Geoff Taylor an ex junior sprint champion in his youth returned to the sport and brought his tough no nonsense style to these early days. As a club captain he was fearsome and rode up and down the bunch policing the ride, he could walk the talk as well as winner of the Lincoln Grand Prix and GB rider in the Tour of Slovakia, Tour of Bohemia and the hardest amateur race in the world the Peace race or Warsaw Berlin Prague as it was also known.  If Geoff decided that all winter we would ride single freewheel then that is what we did and no arguments. He was an awesome sprinter and was feared by the best sprinters in the country.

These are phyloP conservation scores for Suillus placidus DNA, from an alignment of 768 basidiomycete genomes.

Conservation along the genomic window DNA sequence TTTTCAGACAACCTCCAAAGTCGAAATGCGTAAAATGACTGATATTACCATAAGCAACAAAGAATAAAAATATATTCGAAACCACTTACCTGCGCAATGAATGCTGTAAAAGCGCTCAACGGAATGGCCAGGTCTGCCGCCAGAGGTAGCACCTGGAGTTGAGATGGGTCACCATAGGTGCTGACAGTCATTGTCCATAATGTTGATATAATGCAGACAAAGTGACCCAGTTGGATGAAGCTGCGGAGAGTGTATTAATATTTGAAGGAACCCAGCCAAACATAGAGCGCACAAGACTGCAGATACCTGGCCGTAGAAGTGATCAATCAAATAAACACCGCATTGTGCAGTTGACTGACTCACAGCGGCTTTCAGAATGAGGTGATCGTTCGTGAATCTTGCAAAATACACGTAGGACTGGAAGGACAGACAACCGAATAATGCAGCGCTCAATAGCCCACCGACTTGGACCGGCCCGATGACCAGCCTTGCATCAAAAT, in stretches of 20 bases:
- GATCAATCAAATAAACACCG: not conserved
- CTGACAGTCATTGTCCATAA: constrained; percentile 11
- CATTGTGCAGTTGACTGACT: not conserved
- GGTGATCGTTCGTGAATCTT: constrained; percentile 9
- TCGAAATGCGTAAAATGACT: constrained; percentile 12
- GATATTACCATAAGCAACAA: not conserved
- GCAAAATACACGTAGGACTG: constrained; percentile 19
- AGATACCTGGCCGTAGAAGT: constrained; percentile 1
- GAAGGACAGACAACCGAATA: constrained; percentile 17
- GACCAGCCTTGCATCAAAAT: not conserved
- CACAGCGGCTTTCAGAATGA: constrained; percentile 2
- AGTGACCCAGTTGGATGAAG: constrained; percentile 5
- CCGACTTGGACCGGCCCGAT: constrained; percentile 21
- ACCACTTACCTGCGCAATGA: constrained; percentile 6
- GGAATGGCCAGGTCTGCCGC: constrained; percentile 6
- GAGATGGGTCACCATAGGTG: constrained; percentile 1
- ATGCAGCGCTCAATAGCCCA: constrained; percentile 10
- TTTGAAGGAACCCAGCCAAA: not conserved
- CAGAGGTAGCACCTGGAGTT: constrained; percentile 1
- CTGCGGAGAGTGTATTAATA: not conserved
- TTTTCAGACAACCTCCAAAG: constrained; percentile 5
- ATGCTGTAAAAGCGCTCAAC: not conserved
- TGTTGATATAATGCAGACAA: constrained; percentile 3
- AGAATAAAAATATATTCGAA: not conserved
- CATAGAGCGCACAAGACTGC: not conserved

Steve Douglas was also a sprinter but could hold his own on the climbs as well and proof of this was his three stage wins in the Ras de Cymru over some of the toughest climbs in South Wales. Steve also won the Galena Two day in Bristol and the Heineken Grand prix amongst his many wins. Steve rode the Milk race in 1978 and such was his toughness he finished the two week event despite illness that had the following ambulance crew begging him to retire. Accompanying Steve in the Milk Race was John Spencer who that year was on a real purple patch having won the Merseyside Champs with a lone break over the Bwlch (scene of many a speed run) dropping the who’s who of North West Cycling on the way. John was also a sprinter and won many races including the Stafford Grand Prix and stages of the Tour of the Kingdom.Joining this threesome to form what became known as the “FAB FOUR” was a young man from a tough environment in Toxteth called Dave Grindley. Dave was from the beginning something special; on those long arduous runs Dave clung on to the established riders and sat listening to stories in the Eureka Café over and over again about racing and feats of bravery. As a junior he was soon into his stride and was winning races in the classic style…alone… Dave’s thirst for victory and knowledge meant he was a great addition to the team and was not just a winner but also a great teammate, chasing breaks down and driving himself into the ground for the team This devotion to the team paid dividends as he moved into the senior classes as the bridesmaid became the bride, Dave went on to do some great rides winning the 9 day Tour of Ireland against a class field with one team mate for company (me). He rode for GB in the Tour of Sweden, Sea link stage race and other events. Dave famously dropped Stephen Roche in the Tour of the Cotswold’s in a 110K lone break only being caught and finishing 6th because of a back injury that was to plague his career. Dave won countless races both hilly and flat, single day and stage race and eventually followed me to Belgium were he became a successful Kermesse rider. Dave’s back injury limited his ability to move into the professional class as anything over 80 miles was a struggle, who knows if he had not  done his back  snapping a crank at the Easter 4 day what this man was capable of.  Dave still lives in Oudenaarde Belgium.